Make us your home page
Instagram

As low-wage jobs gain momentum, so do protests over pay

Fast-food worker LaShonna-Kyrell Delgardo makes $8.30 an hour as the 3-11 p.m. shift leader at a Dunkin' Donuts in Tampa. Look for her early this morning as she joins fellow workers protesting for higher wages outside her shop on E Busch Boulevard.

"I want to go back to school, but I work awkward hours," says Delgardo, 28 and single parent of a 2-year-old daughter. "A raise would mean I would not have to work so many hours, so I could do that."

As national protests by low-wage retail workers swell and join those targeting Walmart, some fast-food workers in Tampa will stage walkouts today. They are part of a 100-city strike and protest day by employees fighting for an hourly fast-food wage of $15 and the right to organize without hassles by employers.

For Delgardo, a bump to $15 would represent an 80 percent increase in pay. That's not likely, especially in low-paying Florida, where wages are stagnant. And thinly represented unions aren't likely to grab greater hold here.

What does Delgardo have to lose? A yearly wage barely topping $17,000 does not go far. Despite a promotion and 85-cent hourly raise, she's stretched just to cover $650 a month for rent. Without a car, she walks to work. When her food stamps run out each month, she scrapes together $100 to cover the rest.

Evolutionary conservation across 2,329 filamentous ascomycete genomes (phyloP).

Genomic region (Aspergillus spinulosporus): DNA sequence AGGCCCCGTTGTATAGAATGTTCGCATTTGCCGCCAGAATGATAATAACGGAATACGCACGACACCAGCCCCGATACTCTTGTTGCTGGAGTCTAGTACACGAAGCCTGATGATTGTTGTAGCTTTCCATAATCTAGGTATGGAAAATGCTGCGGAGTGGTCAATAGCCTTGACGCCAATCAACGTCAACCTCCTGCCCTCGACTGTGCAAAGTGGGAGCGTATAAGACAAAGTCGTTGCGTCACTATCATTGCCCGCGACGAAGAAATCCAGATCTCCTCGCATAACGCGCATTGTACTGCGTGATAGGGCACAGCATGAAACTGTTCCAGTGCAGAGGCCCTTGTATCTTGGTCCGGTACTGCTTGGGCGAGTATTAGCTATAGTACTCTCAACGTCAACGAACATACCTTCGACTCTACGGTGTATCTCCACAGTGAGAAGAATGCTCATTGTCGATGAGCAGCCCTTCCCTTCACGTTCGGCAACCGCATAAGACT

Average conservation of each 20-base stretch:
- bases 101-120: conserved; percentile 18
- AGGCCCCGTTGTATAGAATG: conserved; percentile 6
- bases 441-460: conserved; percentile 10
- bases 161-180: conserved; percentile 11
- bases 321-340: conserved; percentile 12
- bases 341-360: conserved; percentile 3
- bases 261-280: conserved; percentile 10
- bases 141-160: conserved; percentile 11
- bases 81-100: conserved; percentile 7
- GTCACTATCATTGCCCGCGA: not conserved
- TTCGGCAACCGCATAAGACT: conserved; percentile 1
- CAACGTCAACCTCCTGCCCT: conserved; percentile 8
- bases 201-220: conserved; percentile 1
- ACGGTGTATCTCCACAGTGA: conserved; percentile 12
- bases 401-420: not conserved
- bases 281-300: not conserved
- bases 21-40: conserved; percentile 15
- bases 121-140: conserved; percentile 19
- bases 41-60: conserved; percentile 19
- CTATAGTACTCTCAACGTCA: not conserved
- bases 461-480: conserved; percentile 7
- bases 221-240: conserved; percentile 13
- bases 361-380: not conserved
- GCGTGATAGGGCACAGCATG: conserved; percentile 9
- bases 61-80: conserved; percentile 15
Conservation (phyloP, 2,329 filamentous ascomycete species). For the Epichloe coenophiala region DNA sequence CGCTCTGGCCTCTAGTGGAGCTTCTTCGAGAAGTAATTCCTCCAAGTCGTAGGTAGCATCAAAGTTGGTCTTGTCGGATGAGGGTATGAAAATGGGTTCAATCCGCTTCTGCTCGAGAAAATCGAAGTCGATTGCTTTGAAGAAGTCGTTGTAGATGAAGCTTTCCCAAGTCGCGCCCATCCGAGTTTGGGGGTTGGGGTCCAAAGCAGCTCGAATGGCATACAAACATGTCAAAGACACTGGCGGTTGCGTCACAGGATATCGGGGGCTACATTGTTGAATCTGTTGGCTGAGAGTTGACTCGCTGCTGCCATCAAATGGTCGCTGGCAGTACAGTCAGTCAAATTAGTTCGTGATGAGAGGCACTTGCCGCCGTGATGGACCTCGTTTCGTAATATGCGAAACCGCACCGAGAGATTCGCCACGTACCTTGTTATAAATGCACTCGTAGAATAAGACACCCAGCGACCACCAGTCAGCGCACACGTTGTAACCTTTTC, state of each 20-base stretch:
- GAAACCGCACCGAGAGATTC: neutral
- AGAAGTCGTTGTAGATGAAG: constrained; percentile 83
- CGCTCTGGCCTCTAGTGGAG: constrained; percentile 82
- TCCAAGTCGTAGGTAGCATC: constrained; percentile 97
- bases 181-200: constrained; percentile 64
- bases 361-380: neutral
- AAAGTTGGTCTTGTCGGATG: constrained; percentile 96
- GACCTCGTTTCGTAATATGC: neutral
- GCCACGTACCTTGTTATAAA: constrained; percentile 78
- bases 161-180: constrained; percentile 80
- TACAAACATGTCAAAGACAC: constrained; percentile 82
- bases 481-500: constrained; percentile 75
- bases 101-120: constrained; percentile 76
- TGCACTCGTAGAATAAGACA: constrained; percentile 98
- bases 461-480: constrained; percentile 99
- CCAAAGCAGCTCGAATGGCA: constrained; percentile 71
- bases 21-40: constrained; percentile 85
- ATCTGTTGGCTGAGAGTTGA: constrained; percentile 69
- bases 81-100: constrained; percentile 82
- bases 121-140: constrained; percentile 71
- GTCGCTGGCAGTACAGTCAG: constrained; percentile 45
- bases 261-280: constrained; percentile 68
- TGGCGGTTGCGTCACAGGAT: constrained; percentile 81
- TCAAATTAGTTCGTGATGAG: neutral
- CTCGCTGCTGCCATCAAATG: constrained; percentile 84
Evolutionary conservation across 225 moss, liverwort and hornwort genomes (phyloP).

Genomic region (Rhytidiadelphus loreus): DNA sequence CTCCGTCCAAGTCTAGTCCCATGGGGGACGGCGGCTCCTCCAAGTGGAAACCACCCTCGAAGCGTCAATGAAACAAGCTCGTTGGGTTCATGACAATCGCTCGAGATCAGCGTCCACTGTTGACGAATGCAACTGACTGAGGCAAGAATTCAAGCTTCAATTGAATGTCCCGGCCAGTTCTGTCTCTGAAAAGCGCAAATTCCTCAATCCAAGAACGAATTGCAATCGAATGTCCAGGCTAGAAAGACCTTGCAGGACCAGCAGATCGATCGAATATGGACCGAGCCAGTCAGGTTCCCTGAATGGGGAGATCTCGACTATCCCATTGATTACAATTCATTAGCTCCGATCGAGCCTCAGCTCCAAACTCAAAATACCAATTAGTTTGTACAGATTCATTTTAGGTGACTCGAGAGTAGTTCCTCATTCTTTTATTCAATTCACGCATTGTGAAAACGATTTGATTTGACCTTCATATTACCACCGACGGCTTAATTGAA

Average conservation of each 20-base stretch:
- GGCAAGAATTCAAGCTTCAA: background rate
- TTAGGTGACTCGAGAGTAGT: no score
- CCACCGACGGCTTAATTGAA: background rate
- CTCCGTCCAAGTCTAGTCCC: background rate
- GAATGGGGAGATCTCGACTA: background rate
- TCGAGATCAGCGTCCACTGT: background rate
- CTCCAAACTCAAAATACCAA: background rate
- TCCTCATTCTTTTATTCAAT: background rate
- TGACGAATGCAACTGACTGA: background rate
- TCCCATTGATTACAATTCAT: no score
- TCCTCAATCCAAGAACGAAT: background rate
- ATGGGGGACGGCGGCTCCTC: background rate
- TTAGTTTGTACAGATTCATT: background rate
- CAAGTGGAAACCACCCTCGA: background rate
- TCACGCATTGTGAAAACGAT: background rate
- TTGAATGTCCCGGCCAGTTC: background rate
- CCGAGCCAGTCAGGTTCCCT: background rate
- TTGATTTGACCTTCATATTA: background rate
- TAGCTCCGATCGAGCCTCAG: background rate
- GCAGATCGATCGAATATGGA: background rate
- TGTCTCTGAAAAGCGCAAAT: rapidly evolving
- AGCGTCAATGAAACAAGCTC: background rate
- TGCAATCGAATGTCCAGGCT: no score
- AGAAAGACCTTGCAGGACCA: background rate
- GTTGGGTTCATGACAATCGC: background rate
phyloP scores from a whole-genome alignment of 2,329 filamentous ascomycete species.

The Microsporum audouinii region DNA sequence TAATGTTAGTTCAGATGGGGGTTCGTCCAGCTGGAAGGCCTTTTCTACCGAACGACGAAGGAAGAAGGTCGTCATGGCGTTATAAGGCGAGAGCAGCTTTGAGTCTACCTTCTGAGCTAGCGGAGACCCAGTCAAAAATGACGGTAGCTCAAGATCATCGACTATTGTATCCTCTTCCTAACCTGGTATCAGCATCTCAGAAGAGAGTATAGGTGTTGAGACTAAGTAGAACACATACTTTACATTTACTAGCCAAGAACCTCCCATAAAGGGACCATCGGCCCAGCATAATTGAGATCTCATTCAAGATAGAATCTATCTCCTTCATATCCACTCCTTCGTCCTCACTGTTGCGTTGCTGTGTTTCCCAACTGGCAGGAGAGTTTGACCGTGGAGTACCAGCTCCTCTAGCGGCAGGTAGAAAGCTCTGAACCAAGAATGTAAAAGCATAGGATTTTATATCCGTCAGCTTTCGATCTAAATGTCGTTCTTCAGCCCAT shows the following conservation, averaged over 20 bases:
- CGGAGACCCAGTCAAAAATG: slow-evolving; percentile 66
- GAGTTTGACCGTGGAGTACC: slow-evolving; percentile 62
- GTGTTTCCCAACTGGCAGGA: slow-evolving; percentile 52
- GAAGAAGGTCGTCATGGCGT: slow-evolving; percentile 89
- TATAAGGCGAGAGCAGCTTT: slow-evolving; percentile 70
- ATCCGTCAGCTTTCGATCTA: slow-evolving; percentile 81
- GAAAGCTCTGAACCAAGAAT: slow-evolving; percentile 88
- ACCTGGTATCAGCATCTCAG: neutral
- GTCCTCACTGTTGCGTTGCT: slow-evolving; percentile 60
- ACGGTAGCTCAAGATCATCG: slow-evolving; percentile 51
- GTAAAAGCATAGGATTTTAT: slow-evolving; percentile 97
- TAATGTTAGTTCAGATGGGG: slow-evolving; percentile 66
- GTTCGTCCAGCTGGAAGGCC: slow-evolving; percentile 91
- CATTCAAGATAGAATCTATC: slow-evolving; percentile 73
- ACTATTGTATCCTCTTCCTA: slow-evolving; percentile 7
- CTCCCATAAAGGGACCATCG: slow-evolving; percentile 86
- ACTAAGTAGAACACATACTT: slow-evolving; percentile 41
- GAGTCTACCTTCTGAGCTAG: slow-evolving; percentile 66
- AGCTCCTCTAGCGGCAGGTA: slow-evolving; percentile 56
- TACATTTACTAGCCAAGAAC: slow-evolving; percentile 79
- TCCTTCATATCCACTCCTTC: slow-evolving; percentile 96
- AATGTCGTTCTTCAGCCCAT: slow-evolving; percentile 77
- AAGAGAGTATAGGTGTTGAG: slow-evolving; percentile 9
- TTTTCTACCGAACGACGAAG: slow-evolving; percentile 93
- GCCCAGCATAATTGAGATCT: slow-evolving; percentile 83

Her certifications from Hillsborough Community College in phlebotomy and as an EKG technician did little to help her find related work in a still-weak job market.

Welcome to the low-wage economy. It has generated plenty of jobs in Florida since the recession. But in the process, it has left many folks more vulnerable and saddled with lower living standards.

In Tampa, workers from at least two fast-food businesses plan to protest their low-wage predicament. After the Dunkin' Donuts gathering captures the attention of early area commuters, a nearby KFC will be the site of a late-afternoon protest.

The national, union-supported movement has grown steadily this year, with fast-food workers at nearly a thousand restaurants in 60 cities — including Tampa — first striking briefly on Aug. 29.

On Black Friday, at least 100 workers and supporters were arrested in eight cities as Walmart workers protested at 1,500 stores nationwide. They called for Walmart to commit to paying workers $25,000 a year, providing full-time work and ending what employees say is illegal retaliation.

Lately, advocates of higher wages cleverly point out that the fast-food industry, by paying so little and offering few benefits, forces workers to rely on government aid — at hefty taxpayer expense.

"The overwhelming share of jobs in the fast-food industry pay low wages that force millions of workers to rely on public assistance in order to afford health care, food and other basic necessities," says a recent report by the National Employment Law Project.

So if you stop for doughnuts or fried chicken and see the protests, give a honk. Or buy them a meal.

Robert Trigaux can be reached at trigaux@tampabay.com.